Hundreds of Ethiopian Peacekeepers Receive UN Medals For Their Service In South Sudan

ADDIS ABABA – Some 643 Ethiopian Peacekeepers receive United Nations Medals for their contribution in reducing conflict in South Sudan, the UN mission said on Wednesday.

The UNMISS said at least 86 women are among the 643 peacekeepers honoured with the prestigious United Nations Medal for their service and sacrifice during their deployment.



The Medal also recognizes the peacekeepers’ outstanding contribution in building community trust and confidence, among others.

“I have left my two young sons at home and have been serving as a Blue Helmet with UNMISS for almost two years,” says Major Getabeh Woldegyogise, a peacekeeper from Ethiopia who is deployed to conflict-ridden Jonglei in South Sudan.

Prior to becoming a UN peacekeeper, Major Woldegyogise has served in different military units as part of his country’s army for 20 years.

In his current role, he often spends days and nights in remote areas trying to overcome near-impassable road conditions to reach villages where local communities need protection or humanitarian aid.

Major Woldegyogise, along with 642 of his brave colleagues, including 86 women, received the prestigious UN medal honouring their service in an event attended by senior UNMISS officials and state dignitaries on Tuesday.

For Major Woldegyogise, it was a day to remember.

“The conditions we serve in as peacekeepers are harsh; we are often in the forefront of armed hostilities, but we try and fulfil our mandate to protect civilians with happiness,” says the Major.

“This UN medal acknowledges the hardships we go through but, more significantly, it is a reminder that peace and security always necessitate sacrifice,” he states poignantly.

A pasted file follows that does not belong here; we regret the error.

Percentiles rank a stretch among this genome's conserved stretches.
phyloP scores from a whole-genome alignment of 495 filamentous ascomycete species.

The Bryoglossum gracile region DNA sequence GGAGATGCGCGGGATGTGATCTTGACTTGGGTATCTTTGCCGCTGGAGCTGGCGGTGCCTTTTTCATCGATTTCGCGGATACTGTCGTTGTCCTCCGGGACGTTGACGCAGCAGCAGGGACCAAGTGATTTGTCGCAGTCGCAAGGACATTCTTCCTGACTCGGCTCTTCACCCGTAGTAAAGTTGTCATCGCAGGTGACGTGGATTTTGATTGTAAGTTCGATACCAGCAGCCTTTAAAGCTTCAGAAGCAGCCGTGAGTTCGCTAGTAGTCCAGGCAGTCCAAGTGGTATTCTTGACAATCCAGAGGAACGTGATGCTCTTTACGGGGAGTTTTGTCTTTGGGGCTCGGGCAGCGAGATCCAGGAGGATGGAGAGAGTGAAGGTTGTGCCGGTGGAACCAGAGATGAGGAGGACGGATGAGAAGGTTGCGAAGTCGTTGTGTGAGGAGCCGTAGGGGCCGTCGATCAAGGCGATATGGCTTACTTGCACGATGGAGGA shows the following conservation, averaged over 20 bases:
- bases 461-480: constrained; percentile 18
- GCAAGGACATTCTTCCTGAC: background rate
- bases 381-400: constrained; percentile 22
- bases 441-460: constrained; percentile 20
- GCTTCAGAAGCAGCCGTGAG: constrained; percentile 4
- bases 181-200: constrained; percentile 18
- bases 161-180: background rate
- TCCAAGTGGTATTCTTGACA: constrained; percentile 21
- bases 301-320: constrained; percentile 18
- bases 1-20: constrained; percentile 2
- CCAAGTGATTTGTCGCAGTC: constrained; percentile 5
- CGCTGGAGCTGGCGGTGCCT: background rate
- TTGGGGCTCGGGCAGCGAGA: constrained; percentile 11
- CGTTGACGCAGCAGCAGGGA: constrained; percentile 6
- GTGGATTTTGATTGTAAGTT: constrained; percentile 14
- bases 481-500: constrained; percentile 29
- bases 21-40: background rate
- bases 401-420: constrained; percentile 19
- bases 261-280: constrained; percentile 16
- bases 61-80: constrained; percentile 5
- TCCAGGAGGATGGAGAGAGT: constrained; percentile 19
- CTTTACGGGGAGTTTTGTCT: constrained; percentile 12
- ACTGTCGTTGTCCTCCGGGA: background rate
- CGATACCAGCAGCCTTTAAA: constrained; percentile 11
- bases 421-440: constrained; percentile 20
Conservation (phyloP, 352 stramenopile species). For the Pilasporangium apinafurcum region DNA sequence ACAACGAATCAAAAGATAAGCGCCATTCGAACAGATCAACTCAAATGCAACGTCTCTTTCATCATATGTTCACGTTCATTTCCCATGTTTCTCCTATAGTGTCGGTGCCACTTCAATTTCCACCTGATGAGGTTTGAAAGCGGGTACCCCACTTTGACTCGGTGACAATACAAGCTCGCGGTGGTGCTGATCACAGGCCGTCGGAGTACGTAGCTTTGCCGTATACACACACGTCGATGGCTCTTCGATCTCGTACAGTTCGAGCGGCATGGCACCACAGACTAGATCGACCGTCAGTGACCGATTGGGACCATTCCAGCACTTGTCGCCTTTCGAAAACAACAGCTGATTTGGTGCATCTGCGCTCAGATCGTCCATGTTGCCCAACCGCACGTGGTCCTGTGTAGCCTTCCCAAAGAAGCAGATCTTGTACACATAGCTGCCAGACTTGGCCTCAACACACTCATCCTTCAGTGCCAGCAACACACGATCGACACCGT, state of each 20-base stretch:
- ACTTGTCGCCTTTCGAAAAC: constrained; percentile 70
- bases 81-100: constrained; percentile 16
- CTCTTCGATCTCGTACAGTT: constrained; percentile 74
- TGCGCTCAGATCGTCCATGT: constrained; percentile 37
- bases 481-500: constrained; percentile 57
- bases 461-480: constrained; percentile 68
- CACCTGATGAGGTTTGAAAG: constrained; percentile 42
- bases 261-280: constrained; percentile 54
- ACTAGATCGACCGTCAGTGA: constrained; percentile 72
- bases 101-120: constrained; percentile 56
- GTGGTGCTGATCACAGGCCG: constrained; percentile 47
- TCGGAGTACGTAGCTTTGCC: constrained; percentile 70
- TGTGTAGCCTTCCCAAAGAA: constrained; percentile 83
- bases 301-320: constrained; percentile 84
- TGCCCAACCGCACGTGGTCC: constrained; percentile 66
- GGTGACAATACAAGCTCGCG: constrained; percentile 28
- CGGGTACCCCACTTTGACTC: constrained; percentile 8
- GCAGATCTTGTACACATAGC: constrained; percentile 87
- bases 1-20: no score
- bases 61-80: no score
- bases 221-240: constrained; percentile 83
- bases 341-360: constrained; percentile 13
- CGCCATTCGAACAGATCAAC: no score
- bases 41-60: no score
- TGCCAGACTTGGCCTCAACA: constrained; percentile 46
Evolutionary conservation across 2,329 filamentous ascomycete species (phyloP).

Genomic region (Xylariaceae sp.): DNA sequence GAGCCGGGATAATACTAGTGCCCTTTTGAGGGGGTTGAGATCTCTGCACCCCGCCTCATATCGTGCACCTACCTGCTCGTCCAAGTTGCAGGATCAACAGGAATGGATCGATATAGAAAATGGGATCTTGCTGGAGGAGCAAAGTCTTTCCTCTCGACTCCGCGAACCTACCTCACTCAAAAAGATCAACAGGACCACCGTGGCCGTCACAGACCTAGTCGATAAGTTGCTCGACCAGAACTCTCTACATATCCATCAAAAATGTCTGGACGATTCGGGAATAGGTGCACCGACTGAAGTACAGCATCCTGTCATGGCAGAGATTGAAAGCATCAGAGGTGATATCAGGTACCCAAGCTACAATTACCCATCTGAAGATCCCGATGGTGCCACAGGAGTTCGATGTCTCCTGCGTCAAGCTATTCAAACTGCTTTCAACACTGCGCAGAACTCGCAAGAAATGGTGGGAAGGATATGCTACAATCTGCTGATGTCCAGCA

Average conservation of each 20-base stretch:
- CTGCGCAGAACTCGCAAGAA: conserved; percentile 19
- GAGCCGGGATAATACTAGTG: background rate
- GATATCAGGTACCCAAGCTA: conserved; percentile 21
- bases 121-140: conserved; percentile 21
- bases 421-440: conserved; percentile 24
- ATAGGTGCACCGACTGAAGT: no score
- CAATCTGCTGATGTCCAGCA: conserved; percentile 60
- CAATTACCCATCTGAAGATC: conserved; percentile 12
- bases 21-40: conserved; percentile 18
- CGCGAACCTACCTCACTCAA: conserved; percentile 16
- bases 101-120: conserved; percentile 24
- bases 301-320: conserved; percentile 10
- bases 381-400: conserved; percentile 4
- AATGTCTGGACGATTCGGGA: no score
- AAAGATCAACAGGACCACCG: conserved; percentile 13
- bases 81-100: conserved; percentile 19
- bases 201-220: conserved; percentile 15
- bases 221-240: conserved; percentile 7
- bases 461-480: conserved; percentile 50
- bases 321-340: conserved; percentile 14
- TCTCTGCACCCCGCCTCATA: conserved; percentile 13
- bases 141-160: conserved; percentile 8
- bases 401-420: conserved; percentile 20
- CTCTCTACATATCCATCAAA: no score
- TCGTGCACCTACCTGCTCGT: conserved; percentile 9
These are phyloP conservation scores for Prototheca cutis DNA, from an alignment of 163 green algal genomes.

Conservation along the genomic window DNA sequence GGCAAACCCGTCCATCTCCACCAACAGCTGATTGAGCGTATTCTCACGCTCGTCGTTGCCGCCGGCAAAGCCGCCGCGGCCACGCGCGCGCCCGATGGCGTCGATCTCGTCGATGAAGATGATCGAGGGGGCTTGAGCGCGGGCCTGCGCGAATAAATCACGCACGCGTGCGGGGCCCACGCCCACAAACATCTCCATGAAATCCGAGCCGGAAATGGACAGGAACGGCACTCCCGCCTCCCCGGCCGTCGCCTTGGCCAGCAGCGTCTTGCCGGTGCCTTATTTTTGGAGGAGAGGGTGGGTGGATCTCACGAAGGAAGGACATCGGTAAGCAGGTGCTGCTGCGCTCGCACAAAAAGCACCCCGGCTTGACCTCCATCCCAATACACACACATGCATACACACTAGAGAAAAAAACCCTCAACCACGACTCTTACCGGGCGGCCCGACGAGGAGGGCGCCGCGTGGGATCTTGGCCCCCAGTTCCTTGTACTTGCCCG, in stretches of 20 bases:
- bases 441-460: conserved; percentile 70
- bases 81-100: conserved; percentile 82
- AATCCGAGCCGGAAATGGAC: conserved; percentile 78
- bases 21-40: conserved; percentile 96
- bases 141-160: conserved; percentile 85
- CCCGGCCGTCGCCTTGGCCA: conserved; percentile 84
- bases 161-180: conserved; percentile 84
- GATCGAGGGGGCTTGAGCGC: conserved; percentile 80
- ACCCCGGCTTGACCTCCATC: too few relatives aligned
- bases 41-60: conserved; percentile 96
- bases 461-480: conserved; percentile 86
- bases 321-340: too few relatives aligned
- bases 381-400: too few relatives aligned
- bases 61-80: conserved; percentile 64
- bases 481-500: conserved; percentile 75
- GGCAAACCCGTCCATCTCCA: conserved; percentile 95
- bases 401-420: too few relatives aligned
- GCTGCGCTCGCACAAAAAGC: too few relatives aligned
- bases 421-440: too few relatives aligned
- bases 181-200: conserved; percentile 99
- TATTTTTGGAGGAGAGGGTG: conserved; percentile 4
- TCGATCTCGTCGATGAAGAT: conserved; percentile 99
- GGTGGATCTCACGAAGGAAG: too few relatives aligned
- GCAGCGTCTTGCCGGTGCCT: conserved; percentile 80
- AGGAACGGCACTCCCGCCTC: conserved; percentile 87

Since their initial deployment to UNMISS, Ethiopian peacekeepers have contributed immeasurably to the mission’s mandate by reducing intercommunal conflict.

They are now playing critical role in preventing revenge attacks due to cattle rustling; building community trust and confidence; and ensuring speedy delivery of humanitarian assistance to people who need it the most.

“It hasn’t been an easy deployment for all of you in Jonglei and the Greater Pibor Administrative Area—the terrain is tough, weather conditions arduous and it is a hotspot for conflict, all of which has been exacerbated by the ongoing COVID-19 pandemic,” said Main Ullah Chowdhury, Deputy Force Commander of UNMISS.

“However, for the past 18 months you have been the lynchpin for the mission to achieve its mandated tasks here,” the Commander said while commending awardees at the medal ceremony.

As geographical neighbours with longstanding cordial relations, Ethiopia has also been at the forefront of the ongoing political engagement by international and regional stakeholders for a sustainable peace across South Sudan.

 

Featured Image: 86 women were among the 643 peacekeepers recently honoured with the prestigious United Nations Medal for their service and sacrifice in conflict-ridden Jonglei, South Sudan. [Photo by Mach Samuel/UNMISS]

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